Unrootable: Mash these bits together to get a CLASSIFIED spyphone
Someone kind of already has - but who?
Sysadmin blog What does it take to build a classified smartphone? Demand clearly exists Given how readily every iPhone and Android device is rooted, infected, and otherwise compromised, the answer isn't simply "better software." In the battle to secure our mobile endpoints, operating system tricks and mobile device management will only take us so far.
To build a powerful, capable smartphone that can be trusted with classified documents, but used by personnel in the field takes the perfect marriage of hardware, software and expertise. To start with, we obviously need sealed storage – nothing on or off that device unless both the hardware and the software agree that this is allowed. Memory curtaining is also vital; technologies like Intel's TXT enable segmentation of system memory such that not even the OS can see all of it.
Signed everything will be part of our classified smartphones – the bootloader, the OS, every single app, patch, and the communications. In some cases, you can let local hardware like Intel's Trusted Platform Module handle verification of signatures for items like the bootloader. In others you need to use hardware and software to do remote attestation: verifying a package (or communication) is allowed against a centrally controlled authority.
This classified smartphone needs to be able to encrypt not only every bit of data on the device, but every bit of data shuffled off of it. It may even need to secure every screen displayed. Storage encryption is old hat. Secure communications is harder, but doable. Encrypting display output, meanwhile, is even trickier – we're probably headed into the realm of wearable communications there, with headsets that verify the iris prints of the user. We've been a while getting there, but these technologies are now all doable in the real world, not just the lab.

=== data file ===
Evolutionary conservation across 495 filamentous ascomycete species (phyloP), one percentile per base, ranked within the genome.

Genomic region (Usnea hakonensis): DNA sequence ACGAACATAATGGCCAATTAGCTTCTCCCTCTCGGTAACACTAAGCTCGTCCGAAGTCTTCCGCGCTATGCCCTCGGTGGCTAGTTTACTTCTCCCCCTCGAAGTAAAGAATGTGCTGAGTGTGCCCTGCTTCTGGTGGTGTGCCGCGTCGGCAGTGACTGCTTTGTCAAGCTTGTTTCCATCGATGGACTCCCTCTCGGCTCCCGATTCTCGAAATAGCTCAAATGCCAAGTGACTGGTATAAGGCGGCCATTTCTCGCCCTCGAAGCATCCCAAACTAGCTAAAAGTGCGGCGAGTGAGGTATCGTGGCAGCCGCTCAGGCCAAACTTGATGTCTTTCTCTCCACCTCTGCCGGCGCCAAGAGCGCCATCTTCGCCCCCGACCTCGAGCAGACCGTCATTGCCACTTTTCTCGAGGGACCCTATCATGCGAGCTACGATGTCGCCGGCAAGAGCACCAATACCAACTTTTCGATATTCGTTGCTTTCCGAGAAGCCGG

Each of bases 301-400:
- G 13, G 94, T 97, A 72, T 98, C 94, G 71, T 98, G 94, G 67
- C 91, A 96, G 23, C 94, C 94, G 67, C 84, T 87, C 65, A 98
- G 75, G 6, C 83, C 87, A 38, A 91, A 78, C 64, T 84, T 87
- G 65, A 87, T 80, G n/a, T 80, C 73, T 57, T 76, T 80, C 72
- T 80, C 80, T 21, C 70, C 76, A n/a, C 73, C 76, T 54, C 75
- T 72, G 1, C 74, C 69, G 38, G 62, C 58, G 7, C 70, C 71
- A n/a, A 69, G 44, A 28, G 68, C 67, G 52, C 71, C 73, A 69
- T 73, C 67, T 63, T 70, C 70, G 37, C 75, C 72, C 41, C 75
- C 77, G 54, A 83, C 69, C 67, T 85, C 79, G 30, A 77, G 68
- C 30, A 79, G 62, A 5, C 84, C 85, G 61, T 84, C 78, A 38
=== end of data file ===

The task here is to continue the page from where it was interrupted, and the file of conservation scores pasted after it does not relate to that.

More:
On the software side, a classified smartphone can't rely on post-event detection. It needs to prevent data compromise before it happens. Packets or phone calls can't go "anywhere by default". They go to whitelisted destinations only, or get forwarded through a centralised IDS with the knobs turned to 11. The phone should have heuristic software looking for deviations from expected operation. In a "classified smartphone", the hardware and software are not only known, they're signed.
This is Trusted Computing Group's Trusted Computing (TC) taken to its logical conclusion. The main complaints about TC to date have been the lack of control the end user has over their device combined with privacy and even ethical concerns regarding the creation and adoption of such technologies. Classified systems users are not expected to have control over their systems nor are their interactions with said classified systems expected to contain any form of privacy whatsoever.
This is what the acquisition of McAfee by Intel was all about. This is why Intel feels there is a market for Medfield-descendant phones, despite them offering nothing obvious beyond compatibility issues to those who adopt them. This is part of the reason Intel keeps its fingers in Tizen, and why it tried repeatedly at all those predecessors.